Rabi Thapa: It still amazes me how I did it. While attending the Rider Mania in Sohra, Meghalaya in January 2012, our group from Nepal was held up till 3 am and then were assigned with The Bulls of Assam to ride from Shillong to the venue a distance of about 30 kilometers. However my head lights gave out and had to ride the distance depending on the light emitted from my fellow riders. But once we left the main road and hit the dirt track, everyone started to overtake me and all I remember is desperately peering over the handle to avoid all the rocks and pot holes, trying desperately to not lose track of the last tail light. After what seemed like endless hours, I eventually lost the last biker and there was no one. It was pitch dark and soon after the only sound in the silence of the night was my own engine. I stopped to look around and realized I had missed a turn. I parked my bike and let my vision better adjust to the darkness, only to realize that I was parked at the edge of a ridge. Turning back, gingerly, I saw a faint glow in the sky coming from behind another hill and followed the light with fingers crossed. Eventually I reached the venue, in one piece. It still sends chills down my spine thinking of what might have happened if I had parked a little further.
AL: Tell us about your most memorable moment on a car or bike?
Rabi Thapa: The Friendship Highway from Kathmandu to Lhasa is one of the most beautiful roads in the world. As you come up to the Thong La Pass (5126 m) while returning from Lhasa, there is a point where the road meets the sky and all the mountains disappear. And as you start to progress forward, the mountains from all sides start to emerge and you are eye to eye with the Himalayas. It is an amazing breathtaking experience.
AL: If you could wish for one automobile marquee to have a showroom here in Nepal, not yet present, which would it be?
Rabi Thapa: Probably Lamborghini. We have the mountains and if we had the roads to drive on as well, the roads of the alps would have to hide for shame.
AL: Where do you think is the best destination to drive/ride to in Nepal ?
Rabi Thapa: For diversity, I would definitely suggest a drive/ride through to the far West. With places like Lumbini, the magical gardens of Tikapur, ethnic tharu culture, the banana resort, Bardia and Suklaphanta National park for wildlife viewing, it offers the complete blend of great roads and rich culture. The 1 and 1/2 kilometers of the Dodhara – Chadani suspension bridge is an architectural feat worth seeing.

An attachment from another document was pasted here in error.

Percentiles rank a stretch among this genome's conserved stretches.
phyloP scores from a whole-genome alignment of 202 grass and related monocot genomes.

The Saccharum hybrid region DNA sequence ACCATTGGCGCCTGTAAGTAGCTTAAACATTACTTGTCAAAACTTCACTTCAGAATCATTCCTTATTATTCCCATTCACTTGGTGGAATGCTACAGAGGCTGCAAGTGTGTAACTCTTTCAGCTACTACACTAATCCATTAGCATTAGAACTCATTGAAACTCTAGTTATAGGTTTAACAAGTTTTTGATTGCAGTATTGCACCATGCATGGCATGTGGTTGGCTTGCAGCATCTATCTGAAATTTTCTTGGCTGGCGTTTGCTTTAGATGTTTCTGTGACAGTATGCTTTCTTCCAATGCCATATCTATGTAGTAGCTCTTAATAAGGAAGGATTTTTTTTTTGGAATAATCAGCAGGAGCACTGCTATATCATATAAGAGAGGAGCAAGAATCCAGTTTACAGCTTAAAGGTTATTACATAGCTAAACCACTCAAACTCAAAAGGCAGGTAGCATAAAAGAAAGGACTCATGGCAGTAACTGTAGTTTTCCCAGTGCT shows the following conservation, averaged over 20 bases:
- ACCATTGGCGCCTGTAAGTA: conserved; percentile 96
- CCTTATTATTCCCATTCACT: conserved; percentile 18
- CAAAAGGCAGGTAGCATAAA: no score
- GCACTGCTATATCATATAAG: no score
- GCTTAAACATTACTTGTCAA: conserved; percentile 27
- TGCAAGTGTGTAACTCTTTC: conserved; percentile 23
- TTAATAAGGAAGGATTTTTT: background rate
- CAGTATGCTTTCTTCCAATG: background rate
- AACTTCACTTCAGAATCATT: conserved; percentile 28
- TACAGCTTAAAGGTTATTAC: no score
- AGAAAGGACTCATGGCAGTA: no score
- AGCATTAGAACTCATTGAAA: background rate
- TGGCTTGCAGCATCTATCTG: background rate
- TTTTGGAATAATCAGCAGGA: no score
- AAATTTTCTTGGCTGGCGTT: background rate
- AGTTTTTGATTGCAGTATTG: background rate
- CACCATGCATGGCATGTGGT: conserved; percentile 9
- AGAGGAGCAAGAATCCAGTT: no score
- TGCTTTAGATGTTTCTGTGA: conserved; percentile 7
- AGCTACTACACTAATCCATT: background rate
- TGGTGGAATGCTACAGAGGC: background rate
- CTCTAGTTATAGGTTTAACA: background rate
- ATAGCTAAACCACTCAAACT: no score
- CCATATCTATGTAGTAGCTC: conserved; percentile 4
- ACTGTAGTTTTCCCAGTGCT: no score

But for those with a passion for mountains and off roading, nothing beats the route from Pokhara to Muktinath and to Upper Mustang. It takes you through the deepest gorge in the world, Kaligandaki Gorge, and offers breathtaking vistas of mountains, high altitude desert landscape, ethnic ancient cultures and monasteries; and time just stands still.
AL: In the dynamic world of tourism, your company stands on a different pedestal. Tell us about how you started the business.
Rabi Thapa: After my share of involvement in the travel industry, I was looking for something else worthwhile. In 2003 my friend, Maggie Burgess, called and requested me to assist her in her research for “Stigma of Leprosy”. This included a one and a half month stay at the Khokna Leprosy Colony of Kathmandu. Before long, I was all packed and living in the colony. Here, I met Rakesh Prasai. An avid Enfield rider and founder of Himalayan Enfielders, our conversations led us to the topic about the possibility of a Ride to Tibet and the prospects of visiting Lhasa on an Enfield. It was an exciting idea and I didn’t see any reason to just go to Lhasa and not do the Everest Base Camp (North) area too. Of course there were many obstacles, like obtaining permits for Tibet for instance. Despite the obstacles and people saying that conquering Tibet was impossible on Enfields, we were able to get the first group of riders started for Tibet on 18th September 2003. That got things rolling for us and as they say it, the rest is history.